Hardware capture platforms

Warren Kumari warren at kumari.net
Wed Jul 30 18:32:31 UTC 2008

On Jul 29, 2008, at 10:43 PM, Darryl Dunkin wrote:

> Hubs sure are fun...

This might be a stupid question, but where can one get small hubs  
these days? All of the common commodity (eg:  4 port Netgear) "hubs"  
these days are actually switches.

What I am looking for is:
Small enough to live in my notebook bag (e.g.: 4 port with a wall wart.)

While a tap would work, I'd prefer a hub because I can then use it to  
connect machines together in a pinch.


In the past I have bought some cheap 4 port commodity switches (form  
Circuit City or somewhere similar), found the datasheet for the  
chipset (it was a Broadcom something or other) and tied the pin to  
ground that disables the learning mode (actually, I think that the pin  
just set the size of the learning table to be 0 entries).  While this  
works, doing it once was more than enough :-)

> I would trunk the ports you are monitoring, and run the port monitor  
> on
> the trunk port instead (one trunk port, one port per VLAN, plus one
> span) which will help with your density. This is assuming the analysis
> software you have can read the dot1q tags, but means you do not need  
> to
> burn two ports per monitor.
> -----Original Message-----
> From: James Pleger [mailto:jpleger at gmail.com]
> Sent: Tuesday, July 29, 2008 19:26
> To: nanog at merit.edu
> Subject: Re: Hardware capture platforms
> There are several things that you can do with open source solutions,
> however looking at the data may be a bit more difficult than something
> like Network Generals or Solera Networks capture appliances. It is
> still doable and is definitely much much cheaper...
> Something you might want to look into is traffic aggregation with a
> switch or hub. You can buy an Allied Telesyn switch and basically turn
> it into a hub by disabling switchport learning. Just an idea.
> You can use regular old tcpdump with the -C option to rotate logs
> tcpdump -i blah -s0 -C <filesize to rotate>, etc.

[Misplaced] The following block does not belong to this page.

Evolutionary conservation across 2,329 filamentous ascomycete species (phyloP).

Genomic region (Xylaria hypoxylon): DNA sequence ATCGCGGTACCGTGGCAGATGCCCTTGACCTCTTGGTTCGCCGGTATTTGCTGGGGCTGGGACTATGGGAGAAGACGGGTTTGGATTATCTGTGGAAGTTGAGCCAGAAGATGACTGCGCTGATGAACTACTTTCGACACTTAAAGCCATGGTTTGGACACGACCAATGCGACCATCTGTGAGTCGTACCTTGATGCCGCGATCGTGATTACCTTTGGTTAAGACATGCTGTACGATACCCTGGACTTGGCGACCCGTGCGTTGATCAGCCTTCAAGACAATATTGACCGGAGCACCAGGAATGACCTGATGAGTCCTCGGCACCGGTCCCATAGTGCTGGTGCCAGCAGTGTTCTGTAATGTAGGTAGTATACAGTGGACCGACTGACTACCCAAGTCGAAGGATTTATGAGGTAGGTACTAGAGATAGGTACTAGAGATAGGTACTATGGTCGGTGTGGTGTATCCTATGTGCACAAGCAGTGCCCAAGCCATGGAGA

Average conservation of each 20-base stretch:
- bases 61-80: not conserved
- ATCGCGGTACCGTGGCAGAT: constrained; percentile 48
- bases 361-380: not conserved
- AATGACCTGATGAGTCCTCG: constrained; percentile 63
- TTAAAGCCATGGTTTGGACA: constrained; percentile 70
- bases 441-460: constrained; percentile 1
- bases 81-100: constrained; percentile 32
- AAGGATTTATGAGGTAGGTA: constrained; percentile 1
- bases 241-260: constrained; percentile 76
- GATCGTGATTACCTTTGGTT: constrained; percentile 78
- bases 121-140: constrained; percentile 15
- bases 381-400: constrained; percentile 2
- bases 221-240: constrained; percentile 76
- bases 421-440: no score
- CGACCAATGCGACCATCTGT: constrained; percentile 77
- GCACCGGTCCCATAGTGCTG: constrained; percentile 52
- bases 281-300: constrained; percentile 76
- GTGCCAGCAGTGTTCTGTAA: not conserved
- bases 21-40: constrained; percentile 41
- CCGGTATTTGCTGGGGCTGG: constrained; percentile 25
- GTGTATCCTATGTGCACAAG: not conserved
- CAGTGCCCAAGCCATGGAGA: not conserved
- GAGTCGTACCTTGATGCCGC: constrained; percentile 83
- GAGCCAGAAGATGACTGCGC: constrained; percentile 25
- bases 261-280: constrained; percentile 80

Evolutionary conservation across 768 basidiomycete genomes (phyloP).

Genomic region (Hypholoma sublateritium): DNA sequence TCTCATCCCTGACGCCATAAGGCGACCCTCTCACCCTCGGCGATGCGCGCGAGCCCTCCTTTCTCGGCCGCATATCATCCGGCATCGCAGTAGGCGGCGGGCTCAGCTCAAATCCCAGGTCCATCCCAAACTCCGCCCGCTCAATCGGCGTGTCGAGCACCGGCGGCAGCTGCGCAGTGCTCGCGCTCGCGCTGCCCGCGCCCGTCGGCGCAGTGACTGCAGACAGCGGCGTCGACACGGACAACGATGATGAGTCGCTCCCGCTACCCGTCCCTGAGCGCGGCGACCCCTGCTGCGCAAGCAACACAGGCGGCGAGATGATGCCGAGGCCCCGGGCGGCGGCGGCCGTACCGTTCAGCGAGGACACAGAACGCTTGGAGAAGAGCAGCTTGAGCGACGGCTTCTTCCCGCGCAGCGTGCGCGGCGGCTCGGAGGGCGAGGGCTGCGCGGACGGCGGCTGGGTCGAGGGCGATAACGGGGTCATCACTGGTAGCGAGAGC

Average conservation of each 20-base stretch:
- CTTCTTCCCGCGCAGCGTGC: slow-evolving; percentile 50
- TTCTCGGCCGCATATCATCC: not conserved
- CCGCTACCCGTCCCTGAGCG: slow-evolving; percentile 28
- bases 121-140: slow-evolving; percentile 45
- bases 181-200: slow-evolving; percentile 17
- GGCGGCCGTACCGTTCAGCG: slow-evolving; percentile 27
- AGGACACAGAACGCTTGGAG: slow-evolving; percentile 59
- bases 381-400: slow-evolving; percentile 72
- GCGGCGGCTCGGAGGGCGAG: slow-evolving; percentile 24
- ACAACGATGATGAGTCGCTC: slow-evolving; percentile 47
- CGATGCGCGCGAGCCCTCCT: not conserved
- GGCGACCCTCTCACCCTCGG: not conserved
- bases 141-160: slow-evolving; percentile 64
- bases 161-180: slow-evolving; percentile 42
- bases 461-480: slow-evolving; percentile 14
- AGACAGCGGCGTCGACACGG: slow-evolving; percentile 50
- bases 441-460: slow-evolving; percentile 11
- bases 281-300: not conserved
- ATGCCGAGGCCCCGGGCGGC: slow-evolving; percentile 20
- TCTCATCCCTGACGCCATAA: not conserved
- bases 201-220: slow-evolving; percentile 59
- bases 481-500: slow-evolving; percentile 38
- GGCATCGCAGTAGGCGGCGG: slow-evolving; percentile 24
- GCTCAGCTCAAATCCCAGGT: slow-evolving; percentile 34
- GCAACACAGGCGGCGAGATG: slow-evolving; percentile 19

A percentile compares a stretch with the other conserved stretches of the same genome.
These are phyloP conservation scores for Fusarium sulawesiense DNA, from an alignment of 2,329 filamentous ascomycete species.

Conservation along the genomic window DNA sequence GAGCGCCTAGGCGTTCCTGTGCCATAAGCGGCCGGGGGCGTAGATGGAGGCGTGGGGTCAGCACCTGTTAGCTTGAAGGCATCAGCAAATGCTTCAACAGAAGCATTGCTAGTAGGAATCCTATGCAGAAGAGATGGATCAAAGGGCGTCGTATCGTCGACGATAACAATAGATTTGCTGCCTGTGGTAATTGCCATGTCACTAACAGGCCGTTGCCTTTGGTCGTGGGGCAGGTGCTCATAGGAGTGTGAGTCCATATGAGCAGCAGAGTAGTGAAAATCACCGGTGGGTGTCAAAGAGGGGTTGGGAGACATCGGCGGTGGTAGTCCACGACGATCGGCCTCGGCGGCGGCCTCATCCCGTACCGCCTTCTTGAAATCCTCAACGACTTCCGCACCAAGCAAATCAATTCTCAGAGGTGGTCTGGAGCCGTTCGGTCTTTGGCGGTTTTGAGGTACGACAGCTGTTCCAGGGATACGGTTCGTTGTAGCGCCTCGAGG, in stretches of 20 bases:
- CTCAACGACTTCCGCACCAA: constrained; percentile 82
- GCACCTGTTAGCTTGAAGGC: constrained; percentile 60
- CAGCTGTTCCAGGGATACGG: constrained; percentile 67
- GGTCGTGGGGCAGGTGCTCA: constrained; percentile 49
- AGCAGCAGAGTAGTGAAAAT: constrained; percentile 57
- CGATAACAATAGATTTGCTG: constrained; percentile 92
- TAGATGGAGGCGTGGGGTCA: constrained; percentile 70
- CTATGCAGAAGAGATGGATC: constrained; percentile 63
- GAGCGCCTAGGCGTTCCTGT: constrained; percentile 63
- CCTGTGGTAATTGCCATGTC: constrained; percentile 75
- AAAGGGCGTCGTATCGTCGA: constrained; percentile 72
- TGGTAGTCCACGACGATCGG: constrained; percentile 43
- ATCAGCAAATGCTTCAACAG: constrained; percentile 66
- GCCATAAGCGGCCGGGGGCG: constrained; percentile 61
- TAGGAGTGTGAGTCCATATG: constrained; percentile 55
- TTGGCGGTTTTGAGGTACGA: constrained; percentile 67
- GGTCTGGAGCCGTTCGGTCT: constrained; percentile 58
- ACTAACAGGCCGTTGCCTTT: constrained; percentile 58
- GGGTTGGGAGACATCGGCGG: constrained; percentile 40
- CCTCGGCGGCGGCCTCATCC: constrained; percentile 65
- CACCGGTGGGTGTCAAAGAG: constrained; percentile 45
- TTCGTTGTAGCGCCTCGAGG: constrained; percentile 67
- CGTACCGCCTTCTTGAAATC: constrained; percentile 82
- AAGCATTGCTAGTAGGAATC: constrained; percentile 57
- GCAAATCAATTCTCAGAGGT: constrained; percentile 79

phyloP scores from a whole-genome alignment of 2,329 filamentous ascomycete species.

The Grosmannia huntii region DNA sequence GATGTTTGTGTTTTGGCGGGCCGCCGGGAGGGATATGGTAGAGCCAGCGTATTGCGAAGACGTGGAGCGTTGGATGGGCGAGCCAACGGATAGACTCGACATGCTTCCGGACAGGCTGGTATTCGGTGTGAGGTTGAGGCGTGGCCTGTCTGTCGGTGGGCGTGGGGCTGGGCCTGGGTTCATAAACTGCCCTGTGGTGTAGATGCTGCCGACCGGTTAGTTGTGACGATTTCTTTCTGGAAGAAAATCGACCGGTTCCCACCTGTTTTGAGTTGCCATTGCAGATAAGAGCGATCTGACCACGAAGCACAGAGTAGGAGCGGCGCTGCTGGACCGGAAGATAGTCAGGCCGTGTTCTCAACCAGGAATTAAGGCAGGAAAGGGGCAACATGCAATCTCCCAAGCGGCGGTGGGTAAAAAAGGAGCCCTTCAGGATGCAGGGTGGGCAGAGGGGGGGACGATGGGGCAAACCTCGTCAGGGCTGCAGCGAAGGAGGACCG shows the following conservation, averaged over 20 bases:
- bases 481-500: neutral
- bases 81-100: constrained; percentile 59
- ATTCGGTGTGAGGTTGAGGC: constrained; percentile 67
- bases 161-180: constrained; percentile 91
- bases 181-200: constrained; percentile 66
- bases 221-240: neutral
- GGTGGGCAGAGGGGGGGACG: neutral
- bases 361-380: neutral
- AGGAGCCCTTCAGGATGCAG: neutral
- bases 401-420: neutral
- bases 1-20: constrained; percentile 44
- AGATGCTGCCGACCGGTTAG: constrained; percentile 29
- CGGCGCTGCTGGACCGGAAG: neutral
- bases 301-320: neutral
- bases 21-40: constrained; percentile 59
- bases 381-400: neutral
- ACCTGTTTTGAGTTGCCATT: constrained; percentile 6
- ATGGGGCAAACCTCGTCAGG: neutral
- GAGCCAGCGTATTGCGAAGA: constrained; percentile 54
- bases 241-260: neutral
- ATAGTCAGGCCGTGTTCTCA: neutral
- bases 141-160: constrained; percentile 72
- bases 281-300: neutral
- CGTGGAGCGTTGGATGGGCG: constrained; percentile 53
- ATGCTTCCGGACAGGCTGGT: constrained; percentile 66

> or you can use Daemonlogger which does pretty much the same thing...
> http://www.snort.org/users/roesch/Site/Daemonlogger/Daemonlogger.html
> On Tue, Jul 29, 2008 at 6:45 PM, Network Fortius  
> <netfortius at gmail.com>
> wrote:
>> Richard's blog @ http://taosecurity.blogspot.com/search?q=taps and
>> especially his books (Tao of Network Security Monitoring and  
>> Extrusion
>> Detection) are the best sources I have ever found, concerning [not
> only]
>> taps and[/but] so much more on the subject - proper usage and best
>> methodologies and practices for network monitoring (and not only for
>> security!!!)
>> Stefan
>> On Tue, Jul 29, 2008 at 7:12 PM, Christopher Morrow
> <morrowc.lists at gmail.com
>>> wrote:
>>> On Wed, Jul 30, 2008 at 12:35 AM, Jared Mauch  
>>> <jared at puck.nether.net>
>>> wrote:
>>>> Check out packet forensics depending on what your ultimate
> requirements
>>> are.
>>> I would also add a 'see packet forensics'...
>>>> On Jul 29, 2008, at 7:10 PM, "John A. Kilpatrick"
> <john at hypergeek.net>
>>>> wrote:
>>>>> We've deployed a bunch taps in our network and now we need a
> platform on
>>>>> which to capture the data.  Our bandwidth is currently pretty low
> but
>>> I've
>>>>> got 8 links to tap, which means I need 16 ports.  Has anyone done
> any
>>>>> research on doing accurate packet capture with commodity hardware?
>>>>> --
>>>>>                             John A. Kilpatrick
>>>>> john at hypergeek.net                Email|
> http://www.hypergeek.net/
>>>>> john-page at hypergeek.net      Text pages|          ICQ: 19147504
>>>>>               remember:  no obstacles/only challenges

"Build a man a fire, and he'll be warm for a day. Set a man on fire,  
and he'll be warm for the rest of his life." -- Terry Pratchett

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